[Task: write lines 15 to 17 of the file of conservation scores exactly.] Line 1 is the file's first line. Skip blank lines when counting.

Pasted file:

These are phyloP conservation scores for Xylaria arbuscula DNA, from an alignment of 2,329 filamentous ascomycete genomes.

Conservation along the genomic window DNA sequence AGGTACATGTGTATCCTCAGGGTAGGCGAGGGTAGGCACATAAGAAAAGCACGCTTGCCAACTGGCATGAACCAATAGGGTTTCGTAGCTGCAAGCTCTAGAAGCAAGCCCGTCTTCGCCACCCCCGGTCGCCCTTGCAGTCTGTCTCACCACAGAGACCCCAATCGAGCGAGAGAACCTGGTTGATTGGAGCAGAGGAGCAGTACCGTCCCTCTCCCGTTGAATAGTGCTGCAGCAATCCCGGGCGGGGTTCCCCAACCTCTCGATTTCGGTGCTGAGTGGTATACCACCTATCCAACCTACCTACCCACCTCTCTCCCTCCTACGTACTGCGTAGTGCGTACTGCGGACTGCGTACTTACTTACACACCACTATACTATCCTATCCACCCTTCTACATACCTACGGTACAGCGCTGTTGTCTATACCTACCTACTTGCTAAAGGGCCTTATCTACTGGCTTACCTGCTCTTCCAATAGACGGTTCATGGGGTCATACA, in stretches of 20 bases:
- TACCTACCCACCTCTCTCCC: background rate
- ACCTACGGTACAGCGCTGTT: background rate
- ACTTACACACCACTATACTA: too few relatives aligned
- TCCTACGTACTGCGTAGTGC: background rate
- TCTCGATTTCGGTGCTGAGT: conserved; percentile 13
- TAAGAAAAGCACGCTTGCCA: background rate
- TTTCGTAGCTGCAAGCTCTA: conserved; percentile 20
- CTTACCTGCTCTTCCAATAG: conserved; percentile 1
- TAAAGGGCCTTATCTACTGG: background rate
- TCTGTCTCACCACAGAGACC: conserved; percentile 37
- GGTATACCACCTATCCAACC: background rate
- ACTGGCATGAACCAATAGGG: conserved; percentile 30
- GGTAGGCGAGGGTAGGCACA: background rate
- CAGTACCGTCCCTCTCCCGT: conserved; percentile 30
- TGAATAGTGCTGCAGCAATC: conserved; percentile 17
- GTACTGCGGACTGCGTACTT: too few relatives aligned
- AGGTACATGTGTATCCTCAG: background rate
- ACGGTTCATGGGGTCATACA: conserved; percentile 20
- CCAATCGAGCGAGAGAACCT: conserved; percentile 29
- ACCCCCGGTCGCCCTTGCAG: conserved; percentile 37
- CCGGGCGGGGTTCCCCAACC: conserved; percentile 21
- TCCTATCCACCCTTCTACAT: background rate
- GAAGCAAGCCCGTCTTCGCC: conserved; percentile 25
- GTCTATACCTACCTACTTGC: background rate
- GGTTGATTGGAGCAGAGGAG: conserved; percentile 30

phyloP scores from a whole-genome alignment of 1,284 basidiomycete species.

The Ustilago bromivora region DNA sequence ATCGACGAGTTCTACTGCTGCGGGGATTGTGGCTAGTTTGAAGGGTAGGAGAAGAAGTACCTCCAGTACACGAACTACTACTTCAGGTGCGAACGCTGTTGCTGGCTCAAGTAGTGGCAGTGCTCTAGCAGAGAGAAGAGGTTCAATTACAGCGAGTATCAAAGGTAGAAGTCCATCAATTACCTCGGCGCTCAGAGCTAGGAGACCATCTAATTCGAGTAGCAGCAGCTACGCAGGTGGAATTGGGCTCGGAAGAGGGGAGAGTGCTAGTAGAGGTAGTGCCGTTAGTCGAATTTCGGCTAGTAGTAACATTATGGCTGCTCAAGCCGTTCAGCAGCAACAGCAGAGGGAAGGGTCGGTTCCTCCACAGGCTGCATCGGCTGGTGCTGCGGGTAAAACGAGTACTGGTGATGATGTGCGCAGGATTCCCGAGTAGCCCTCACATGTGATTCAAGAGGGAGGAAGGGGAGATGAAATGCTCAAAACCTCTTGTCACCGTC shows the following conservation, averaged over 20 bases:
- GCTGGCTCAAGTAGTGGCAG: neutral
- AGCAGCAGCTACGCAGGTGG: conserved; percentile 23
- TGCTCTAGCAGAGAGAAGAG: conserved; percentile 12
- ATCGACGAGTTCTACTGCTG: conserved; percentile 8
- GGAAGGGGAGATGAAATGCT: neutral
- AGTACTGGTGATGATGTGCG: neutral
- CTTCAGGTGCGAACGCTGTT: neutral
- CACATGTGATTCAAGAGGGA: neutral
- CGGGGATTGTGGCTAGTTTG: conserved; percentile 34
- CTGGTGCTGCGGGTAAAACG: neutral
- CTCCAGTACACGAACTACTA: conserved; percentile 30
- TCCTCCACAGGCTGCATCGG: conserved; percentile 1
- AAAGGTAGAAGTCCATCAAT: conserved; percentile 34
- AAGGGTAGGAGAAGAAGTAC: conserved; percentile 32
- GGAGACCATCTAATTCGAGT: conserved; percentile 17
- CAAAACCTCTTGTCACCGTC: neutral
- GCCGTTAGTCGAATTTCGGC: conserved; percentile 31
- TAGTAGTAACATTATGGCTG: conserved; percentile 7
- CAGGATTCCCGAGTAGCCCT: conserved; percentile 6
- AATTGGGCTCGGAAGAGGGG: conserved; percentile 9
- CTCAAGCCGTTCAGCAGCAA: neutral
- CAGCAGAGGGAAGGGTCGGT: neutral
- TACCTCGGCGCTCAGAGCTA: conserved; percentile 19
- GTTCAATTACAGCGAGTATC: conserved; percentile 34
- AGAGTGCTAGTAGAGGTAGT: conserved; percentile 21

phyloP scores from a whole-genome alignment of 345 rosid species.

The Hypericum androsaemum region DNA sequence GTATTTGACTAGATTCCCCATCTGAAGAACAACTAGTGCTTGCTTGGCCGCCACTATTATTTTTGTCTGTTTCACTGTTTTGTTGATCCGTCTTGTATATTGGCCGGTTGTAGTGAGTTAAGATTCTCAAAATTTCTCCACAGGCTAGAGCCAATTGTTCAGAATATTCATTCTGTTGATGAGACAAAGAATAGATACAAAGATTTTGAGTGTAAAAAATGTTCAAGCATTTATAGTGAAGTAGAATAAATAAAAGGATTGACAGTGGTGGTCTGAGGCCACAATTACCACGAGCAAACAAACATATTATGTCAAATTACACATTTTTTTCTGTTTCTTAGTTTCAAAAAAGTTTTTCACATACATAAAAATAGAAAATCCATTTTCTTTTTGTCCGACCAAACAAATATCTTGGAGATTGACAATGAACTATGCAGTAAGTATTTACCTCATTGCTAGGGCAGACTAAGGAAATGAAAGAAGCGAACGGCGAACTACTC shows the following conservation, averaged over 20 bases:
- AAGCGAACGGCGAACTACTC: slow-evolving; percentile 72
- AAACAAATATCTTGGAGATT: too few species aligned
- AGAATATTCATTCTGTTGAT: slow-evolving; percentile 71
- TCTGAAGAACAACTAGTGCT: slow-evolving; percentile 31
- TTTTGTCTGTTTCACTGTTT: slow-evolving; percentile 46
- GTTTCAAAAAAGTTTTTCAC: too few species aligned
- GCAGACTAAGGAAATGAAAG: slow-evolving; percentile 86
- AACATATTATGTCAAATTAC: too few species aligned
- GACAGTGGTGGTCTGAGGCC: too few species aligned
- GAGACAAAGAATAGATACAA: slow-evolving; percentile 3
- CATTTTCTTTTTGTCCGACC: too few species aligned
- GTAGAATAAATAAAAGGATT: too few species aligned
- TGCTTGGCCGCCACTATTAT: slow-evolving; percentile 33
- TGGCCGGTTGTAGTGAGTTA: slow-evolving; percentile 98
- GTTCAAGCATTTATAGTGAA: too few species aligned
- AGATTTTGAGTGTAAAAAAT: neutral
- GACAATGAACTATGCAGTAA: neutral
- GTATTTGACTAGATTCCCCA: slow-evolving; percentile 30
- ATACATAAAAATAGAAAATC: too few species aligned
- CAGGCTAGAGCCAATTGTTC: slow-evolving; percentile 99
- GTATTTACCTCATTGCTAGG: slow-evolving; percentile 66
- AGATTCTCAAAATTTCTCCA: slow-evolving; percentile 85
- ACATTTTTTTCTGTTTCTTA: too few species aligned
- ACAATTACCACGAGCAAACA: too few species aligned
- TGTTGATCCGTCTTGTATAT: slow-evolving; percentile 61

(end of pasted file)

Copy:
- GGTAGGCGAGGGTAGGCACA: background rate
- CAGTACCGTCCCTCTCCCGT: conserved; percentile 30
- TGAATAGTGCTGCAGCAATC: conserved; percentile 17